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Steve Friess: Union Leaders Let Members, MGM Down In Detroit Strike Fiasco

The Detroit casinos and unions sought one deal for everyone. Workers at MGM Grand Detroit had other ideas and will stay on the picket line.

Steve Friess State of Play MGM Detroit Strike Continues
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State of Play with Steve Friess

State of Play is a column that focuses on the trending stories in the casino and gambling space with sharp and clever insight from senior staff writer Steve Friess. Over his 25-year career, Friess has contributed to publications such as Newsweek, Time, New York Times and more.


It takes an awful lot for me to feel the slightest empathy for a multibillion-dollar corporation. And it’s not that I feel actual pity, per se, for MGM Resorts International as it faces an impossible situation after its employee unions at the MGM Grand Detroit rejected a new contract on the eve of Thanksgiving.

If anything, I feel sad that the union did such a lousy job educating its members about why it was time to get back to work. Days before Thanksgiving, they broke ranks with employees of the other two corporate-owned downtown gambling joints, Hollywood Casino at Greektown and MotorCity. The others stopped striking after 32 days; MGM workers are still out there.

Because of that, nobody really has any idea what happens next. It is entirely likely that an obstinate workforce will remain out throughout the holidays and must keep up its picket lines even as the Michigan mercury plummets. There were bargaining sessions on Wednesday and Thursday this week, but it’ll be shocking if anything useful emerges from them.

MGM Grand Detroit spokesman Jason Barczy sounded a vague but hardly optimistic tone in a brief statement to PlayUSA: “We are prepared to listen when we meet this week and remain committed to reaching an agreement on a new contract and ending the strike.”

Someone failed. I’ve talked to several MGM Grand strikers and their ignorance of what they did here is nothing short of tragic. I don’t blame hard-working, misinformed laborers. I blame whoever is dining out on their dues.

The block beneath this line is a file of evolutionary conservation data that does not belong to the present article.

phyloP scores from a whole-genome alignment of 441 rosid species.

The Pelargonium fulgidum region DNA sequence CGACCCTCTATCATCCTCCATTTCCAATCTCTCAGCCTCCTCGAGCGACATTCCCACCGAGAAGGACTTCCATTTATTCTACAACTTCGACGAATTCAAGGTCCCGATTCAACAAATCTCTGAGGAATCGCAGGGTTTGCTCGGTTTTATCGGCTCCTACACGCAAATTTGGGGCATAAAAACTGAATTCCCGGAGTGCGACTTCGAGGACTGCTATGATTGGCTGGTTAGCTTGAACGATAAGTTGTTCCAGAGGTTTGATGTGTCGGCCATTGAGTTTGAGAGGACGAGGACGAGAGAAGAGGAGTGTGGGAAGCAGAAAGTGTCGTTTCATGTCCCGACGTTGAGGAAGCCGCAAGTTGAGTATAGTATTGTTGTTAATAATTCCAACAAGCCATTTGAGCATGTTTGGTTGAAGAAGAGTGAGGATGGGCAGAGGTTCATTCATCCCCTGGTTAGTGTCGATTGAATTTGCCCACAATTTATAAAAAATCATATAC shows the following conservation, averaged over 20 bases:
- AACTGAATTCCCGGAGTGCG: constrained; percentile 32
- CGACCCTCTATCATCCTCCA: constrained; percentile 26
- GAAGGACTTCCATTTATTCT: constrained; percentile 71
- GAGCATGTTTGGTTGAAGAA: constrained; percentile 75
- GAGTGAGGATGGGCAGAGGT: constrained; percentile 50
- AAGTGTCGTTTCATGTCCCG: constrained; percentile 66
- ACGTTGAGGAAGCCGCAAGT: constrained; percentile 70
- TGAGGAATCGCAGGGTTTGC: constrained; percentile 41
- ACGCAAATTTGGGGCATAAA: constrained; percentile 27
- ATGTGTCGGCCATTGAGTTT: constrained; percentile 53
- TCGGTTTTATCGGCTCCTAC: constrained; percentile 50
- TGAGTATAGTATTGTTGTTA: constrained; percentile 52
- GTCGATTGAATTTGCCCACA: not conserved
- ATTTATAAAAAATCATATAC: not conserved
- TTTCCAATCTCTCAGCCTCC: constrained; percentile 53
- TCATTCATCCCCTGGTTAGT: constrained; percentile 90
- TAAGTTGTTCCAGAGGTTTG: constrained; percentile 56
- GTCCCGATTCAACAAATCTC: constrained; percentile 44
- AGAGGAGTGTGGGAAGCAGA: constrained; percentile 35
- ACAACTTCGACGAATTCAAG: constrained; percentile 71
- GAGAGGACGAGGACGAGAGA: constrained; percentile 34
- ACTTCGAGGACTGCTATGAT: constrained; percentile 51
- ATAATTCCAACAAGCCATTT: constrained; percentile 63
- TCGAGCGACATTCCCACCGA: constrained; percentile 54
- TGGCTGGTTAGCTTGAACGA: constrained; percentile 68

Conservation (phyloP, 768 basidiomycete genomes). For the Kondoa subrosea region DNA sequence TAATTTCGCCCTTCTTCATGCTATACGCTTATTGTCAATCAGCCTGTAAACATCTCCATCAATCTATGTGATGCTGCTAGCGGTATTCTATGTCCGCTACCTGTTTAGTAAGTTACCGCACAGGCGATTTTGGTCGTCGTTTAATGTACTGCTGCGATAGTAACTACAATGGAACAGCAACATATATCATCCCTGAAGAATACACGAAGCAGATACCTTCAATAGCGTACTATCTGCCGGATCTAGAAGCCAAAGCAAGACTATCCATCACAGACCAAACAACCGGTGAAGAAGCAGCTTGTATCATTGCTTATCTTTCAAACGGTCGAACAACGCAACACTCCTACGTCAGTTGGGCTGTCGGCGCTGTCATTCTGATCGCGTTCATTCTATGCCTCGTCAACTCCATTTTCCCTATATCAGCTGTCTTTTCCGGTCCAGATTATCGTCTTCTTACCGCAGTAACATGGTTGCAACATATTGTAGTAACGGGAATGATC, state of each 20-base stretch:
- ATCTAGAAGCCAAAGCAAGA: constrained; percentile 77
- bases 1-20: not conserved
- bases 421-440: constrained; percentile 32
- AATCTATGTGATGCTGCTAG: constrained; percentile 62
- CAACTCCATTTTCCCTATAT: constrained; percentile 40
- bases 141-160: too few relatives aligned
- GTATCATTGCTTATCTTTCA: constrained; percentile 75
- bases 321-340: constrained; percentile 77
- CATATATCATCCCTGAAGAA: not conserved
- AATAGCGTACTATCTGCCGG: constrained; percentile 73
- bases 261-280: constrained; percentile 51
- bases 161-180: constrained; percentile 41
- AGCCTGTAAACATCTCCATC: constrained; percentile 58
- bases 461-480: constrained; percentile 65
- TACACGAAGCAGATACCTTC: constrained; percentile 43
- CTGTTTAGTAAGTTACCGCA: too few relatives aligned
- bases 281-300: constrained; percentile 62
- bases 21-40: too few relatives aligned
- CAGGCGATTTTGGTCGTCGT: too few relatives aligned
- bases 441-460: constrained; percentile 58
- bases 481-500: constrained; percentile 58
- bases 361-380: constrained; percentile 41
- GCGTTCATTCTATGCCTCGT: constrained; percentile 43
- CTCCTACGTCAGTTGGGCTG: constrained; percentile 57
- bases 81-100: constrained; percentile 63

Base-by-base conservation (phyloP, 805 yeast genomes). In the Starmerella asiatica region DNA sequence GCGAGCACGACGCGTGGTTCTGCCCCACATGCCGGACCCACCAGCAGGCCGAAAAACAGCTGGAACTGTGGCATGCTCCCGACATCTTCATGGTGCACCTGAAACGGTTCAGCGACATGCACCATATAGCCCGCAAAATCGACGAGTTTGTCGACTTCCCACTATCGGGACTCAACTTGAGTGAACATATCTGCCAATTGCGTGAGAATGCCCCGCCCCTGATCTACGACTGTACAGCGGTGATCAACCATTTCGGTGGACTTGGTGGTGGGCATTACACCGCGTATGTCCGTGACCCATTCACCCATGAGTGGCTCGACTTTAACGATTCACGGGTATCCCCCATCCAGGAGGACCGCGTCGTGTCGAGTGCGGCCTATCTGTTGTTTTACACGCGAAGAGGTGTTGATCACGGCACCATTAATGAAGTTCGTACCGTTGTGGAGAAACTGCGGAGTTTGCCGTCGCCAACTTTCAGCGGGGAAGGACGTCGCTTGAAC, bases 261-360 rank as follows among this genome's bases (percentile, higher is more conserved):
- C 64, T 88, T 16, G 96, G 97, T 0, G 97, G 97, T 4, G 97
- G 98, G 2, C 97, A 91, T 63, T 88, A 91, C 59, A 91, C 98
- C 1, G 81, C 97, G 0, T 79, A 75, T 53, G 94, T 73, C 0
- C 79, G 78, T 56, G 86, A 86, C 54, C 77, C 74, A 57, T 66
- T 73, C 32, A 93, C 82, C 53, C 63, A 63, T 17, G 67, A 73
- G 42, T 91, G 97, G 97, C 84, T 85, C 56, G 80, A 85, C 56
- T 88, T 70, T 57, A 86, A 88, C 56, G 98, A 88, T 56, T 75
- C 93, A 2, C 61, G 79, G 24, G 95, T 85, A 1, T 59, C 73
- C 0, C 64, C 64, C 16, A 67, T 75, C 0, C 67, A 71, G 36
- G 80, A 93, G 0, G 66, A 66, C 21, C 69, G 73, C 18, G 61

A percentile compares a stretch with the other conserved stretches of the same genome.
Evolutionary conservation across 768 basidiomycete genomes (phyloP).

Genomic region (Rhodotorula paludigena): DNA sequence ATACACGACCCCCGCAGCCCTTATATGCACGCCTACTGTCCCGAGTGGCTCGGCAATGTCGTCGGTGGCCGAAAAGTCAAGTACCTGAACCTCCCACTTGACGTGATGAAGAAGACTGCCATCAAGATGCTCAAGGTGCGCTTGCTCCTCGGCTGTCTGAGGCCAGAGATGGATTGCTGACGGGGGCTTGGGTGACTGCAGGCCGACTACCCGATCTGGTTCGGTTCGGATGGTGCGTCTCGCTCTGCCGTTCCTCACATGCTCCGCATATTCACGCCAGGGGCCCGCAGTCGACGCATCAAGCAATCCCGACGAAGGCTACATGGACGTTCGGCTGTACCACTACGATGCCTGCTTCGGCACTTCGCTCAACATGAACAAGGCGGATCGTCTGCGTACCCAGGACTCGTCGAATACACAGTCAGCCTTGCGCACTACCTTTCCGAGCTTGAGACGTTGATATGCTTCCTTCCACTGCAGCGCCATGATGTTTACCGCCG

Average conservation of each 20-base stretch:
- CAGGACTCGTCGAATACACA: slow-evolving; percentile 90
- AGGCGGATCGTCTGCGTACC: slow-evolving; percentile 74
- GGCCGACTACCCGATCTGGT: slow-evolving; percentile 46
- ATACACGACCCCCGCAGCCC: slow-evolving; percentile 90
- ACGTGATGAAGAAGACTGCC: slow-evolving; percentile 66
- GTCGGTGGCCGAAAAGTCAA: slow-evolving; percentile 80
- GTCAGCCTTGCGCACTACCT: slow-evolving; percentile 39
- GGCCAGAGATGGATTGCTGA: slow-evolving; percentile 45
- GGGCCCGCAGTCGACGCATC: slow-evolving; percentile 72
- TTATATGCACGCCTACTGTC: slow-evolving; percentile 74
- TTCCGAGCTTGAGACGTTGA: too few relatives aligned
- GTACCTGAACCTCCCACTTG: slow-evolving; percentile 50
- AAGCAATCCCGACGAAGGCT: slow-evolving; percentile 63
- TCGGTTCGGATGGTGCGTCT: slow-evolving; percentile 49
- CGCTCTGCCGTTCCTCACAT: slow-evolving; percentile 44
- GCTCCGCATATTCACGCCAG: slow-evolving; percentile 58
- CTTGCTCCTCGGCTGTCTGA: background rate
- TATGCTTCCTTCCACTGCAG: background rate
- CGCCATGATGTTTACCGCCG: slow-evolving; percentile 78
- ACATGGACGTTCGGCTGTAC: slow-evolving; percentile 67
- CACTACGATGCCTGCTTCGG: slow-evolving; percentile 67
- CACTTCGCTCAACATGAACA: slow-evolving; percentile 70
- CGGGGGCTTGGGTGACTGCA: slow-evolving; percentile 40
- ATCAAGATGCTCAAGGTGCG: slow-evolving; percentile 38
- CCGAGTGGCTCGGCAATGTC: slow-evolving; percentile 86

Why is MGM Grand Detroit different?

Because what they told me was so counterfactual and I don’t wish to shame them, I’m not going to name any of the employees. A couple said I could, but I just felt bad that their own leaders did such a crap job here.

My fundamental question was: Why is MGM Grand Detroit different than the other two hotel-resorts?

“Well, they’re making big bucks off their app,” one dealer tells me. “My tips are down because people play online.”

A waitress explained, “Everyone knows MGM owns all of Vegas and literally prints money over in China, so they can afford more than anyone else.”

Another dealer told me, “MGM makes a sh*tload more than the other two, so we deserve something better.”

Let’s unpack all of that.

It is true that MGM Resorts is a significantly larger and more profitable company. The market cap is about $13.5 billion, second only in the casino-resort space to Las Vegas Sands’ roughly $35 billion. Penn Entertainment, which owns Greektown, has a $3.8 billion market cap. MotorCity is privately held by the Ilitch family, so there’s no way to know its overall value.

It is also true that MGM Grand Detroit is bigger and more profitable than its two local competitors. State reports show that in 2022, MGM’s gambling revenue was about $600 million, up 8.3% from the Covid-marred year of 2021. MotorCity and Greektown were actually down last year and their combined revenues barely exceeded MGM’s alone.

While it is true that MGM Resorts dominates the Vegas Strip from top (Aria and Bellagio) to bottom (Circus Circus and Excalibur), it is not true that MGM has some monster presence in Asia. The MGM Grand Macau is a modest interest over there compared to what LVS and Wynn Resorts have in the Chinese region — and all of them have suffered significantly from draconian travel policies from the mainland that carried on much longer than anything anywhere else in the world.

This matters because there’s a xenophobic, knee-jerk reaction to the notion of any American company doing business in China. It is a powerful political pressure point that unions have exploited as skillfully from the left as the Make America Great Again gang have from the right. Anything Chinese is suspect. I noticed the employees I talked to didn’t have anything to say about MGM’s other American properties or its failure to realize the worldwide ambitions that former CEO Jim Murren laid out when they added “international” to its corporate name.